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Museum of Science and Industry to Show Butterfly Film to Beat Winter Blues

By Sam Cholke | February 28, 2014 8:40am
Flight of the Butterflies
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SK Films

HYDE PARK — Seeing a billion monarch butterflies at once is a good way to break the winter blues, and the Museum of Science and Industry is offering up the experience with the film “Flight of the Butterflies.”

The museum at 5700 S. Lake Shore Drive will show screenings of the documentary following the North American butterfly species during its long journey from its winter mating haven in Mexico to Canada — a trip that is started by a parent in the movie and completed by a great grandchild.

“Every time I see it, it’s like walking back into that clearing,” said Catalina Aguado, who was a member of the team that discovered the winter haven for billions of Monarch butterflies in Mexico in 1975.

After months on the back of a motorcycle crisscrossing Mexican mountain ranges, Aguado was one of the first humans ever to see firsthand the spot where more than a billion monarch butterflies gather at once.

“It was a feeling I don’t think I will ever have again — it was awe,” Aguado said.

She said her exposed skin was quickly covered with the orange and black flapping wings of the butterflies, which are attracted to warmth.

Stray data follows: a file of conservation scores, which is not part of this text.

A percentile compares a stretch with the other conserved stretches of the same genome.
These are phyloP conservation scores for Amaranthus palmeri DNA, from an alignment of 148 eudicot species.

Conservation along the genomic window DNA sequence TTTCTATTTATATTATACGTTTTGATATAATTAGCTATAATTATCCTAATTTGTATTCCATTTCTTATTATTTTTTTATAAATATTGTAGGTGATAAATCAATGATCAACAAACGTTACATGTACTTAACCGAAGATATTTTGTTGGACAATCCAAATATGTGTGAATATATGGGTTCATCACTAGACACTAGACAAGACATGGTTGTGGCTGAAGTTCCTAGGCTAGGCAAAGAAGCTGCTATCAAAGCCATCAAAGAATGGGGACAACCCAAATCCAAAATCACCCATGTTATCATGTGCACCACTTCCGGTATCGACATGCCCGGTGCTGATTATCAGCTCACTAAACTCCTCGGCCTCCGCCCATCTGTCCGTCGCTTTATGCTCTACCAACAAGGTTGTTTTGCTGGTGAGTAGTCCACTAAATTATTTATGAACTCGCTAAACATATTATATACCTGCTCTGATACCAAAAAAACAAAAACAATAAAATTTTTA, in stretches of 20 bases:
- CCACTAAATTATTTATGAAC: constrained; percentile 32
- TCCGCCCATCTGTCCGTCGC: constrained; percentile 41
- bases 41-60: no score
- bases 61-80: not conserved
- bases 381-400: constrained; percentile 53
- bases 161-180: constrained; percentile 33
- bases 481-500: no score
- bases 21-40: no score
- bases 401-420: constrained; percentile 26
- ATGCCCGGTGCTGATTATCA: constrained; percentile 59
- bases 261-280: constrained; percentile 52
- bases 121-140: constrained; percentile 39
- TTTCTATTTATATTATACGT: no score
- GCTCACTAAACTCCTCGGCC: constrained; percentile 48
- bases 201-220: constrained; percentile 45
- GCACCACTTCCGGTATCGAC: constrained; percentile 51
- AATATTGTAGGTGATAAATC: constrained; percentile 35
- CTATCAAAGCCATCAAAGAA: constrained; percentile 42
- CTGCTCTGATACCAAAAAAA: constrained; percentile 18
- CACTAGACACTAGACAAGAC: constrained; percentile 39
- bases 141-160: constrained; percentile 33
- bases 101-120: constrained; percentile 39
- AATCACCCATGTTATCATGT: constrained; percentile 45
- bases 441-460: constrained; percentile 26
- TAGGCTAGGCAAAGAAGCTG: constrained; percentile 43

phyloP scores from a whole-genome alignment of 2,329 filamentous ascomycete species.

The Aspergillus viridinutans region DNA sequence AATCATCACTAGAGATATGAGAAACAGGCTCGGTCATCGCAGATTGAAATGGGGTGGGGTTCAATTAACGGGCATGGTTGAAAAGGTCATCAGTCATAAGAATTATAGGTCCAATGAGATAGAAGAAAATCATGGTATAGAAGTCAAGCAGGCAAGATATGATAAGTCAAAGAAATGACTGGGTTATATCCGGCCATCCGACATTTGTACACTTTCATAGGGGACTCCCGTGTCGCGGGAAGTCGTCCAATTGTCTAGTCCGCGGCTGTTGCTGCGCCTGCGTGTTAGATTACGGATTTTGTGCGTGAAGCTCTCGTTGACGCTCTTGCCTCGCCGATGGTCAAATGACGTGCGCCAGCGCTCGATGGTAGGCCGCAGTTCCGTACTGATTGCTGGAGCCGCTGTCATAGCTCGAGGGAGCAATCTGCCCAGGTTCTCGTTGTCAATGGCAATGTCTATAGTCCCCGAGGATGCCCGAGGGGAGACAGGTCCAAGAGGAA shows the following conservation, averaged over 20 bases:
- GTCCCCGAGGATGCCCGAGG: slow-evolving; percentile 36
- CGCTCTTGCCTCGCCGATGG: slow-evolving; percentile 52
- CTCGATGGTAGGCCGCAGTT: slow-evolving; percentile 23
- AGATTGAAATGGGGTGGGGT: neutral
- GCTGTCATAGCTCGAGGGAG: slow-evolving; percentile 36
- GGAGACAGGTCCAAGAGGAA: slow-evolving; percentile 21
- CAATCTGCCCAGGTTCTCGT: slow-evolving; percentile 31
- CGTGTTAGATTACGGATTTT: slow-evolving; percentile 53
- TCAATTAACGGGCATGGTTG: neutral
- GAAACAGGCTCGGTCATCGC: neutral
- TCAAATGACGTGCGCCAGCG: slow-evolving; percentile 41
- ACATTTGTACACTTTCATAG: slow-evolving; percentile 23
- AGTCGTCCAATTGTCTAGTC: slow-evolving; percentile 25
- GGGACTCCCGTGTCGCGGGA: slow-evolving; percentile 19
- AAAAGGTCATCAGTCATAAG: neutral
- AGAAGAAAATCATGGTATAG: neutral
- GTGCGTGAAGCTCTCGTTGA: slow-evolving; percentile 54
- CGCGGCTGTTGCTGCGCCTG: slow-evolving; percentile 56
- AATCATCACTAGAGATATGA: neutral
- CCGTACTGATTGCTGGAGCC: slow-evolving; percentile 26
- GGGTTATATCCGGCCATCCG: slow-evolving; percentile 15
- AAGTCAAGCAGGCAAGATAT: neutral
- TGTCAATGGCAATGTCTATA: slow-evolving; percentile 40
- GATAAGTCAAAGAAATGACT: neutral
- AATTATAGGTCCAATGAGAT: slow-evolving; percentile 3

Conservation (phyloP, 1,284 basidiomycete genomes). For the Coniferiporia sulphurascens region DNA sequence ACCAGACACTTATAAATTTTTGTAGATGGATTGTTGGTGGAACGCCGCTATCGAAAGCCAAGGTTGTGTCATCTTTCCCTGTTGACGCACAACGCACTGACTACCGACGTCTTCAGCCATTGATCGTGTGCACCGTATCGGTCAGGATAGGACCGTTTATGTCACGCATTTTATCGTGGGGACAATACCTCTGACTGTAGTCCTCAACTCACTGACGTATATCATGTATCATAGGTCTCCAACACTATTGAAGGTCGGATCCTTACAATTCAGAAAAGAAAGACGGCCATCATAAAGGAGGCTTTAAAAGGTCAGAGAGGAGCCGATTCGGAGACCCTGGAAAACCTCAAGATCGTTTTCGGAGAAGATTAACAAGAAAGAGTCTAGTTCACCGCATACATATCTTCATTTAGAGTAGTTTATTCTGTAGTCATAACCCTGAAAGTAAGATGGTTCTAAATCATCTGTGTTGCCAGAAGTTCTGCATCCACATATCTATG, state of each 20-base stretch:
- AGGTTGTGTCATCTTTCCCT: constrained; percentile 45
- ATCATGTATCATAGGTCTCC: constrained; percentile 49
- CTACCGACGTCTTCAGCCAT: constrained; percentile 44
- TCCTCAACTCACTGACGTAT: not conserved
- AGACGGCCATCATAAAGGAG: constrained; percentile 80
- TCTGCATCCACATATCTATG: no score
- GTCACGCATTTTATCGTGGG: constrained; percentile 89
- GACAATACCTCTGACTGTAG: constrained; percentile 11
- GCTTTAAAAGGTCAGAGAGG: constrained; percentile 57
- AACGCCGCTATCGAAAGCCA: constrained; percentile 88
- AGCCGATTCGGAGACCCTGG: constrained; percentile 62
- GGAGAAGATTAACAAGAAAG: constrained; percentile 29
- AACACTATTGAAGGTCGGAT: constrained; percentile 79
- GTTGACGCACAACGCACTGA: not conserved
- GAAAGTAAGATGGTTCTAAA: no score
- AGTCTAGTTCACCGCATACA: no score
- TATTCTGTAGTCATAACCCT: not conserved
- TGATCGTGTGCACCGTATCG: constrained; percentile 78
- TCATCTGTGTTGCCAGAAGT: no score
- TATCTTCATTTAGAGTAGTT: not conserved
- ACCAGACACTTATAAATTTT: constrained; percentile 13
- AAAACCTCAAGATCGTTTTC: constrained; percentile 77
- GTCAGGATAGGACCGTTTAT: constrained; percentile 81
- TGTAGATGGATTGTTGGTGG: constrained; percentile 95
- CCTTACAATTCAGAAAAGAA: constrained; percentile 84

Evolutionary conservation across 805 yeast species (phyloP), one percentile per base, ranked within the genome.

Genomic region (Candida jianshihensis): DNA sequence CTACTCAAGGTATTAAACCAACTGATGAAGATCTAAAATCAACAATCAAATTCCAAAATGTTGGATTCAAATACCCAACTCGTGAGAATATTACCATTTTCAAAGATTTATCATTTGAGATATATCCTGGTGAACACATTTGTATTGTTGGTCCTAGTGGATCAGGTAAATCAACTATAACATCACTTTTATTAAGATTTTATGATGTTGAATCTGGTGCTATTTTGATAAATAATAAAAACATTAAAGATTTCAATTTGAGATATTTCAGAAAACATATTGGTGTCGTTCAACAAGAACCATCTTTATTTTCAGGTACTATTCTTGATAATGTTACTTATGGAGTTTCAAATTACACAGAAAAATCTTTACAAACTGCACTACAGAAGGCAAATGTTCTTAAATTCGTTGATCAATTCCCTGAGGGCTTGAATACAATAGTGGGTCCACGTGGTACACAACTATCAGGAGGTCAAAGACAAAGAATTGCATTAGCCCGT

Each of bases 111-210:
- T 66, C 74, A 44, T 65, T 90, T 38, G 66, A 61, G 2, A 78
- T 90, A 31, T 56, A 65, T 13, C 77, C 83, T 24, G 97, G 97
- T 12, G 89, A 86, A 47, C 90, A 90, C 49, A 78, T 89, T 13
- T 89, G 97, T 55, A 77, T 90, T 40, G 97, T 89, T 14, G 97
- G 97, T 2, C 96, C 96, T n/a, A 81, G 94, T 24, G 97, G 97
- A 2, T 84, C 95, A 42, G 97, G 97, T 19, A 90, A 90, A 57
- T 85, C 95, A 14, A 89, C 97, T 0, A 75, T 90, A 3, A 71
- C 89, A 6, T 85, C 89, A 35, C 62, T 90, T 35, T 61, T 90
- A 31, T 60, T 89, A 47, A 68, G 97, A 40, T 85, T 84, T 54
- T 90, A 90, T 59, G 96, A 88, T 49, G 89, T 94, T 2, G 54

The film follows monarchs as they travel from Mexico to Texas to mate and die, and then north to the Midwest to mate and die again and finally to Canada to mate again, producing a generation that will travel back to Mexico to start the cycle over again.

University of Kansas Professor Orley “Chip” Taylor of Monarch Watch encouraged Chicago residents to see the film and plant the butterfly’s food supply if moved by the movie.

“The caterpillars can only feed on milkweed,” Taylor said, adding that broad use of herbicides has greatly reduced food supplies for monarchs in the Midwest.

He said those who are moved by the desire to preserve the dwindling populations of monarchs should plant milkweed, a weed with beautiful flowers that butterflies, bees and other pollinators are particularly attracted to.

“It’s not just about butterflies, it’s about everything that shares that habitat,” Taylor said.

“Flight of the Butterflies” will show at 10 a.m., noon and 2 p.m. every day at the museum.

The film requires an extra ticket beyond the general admission ticket for the museum.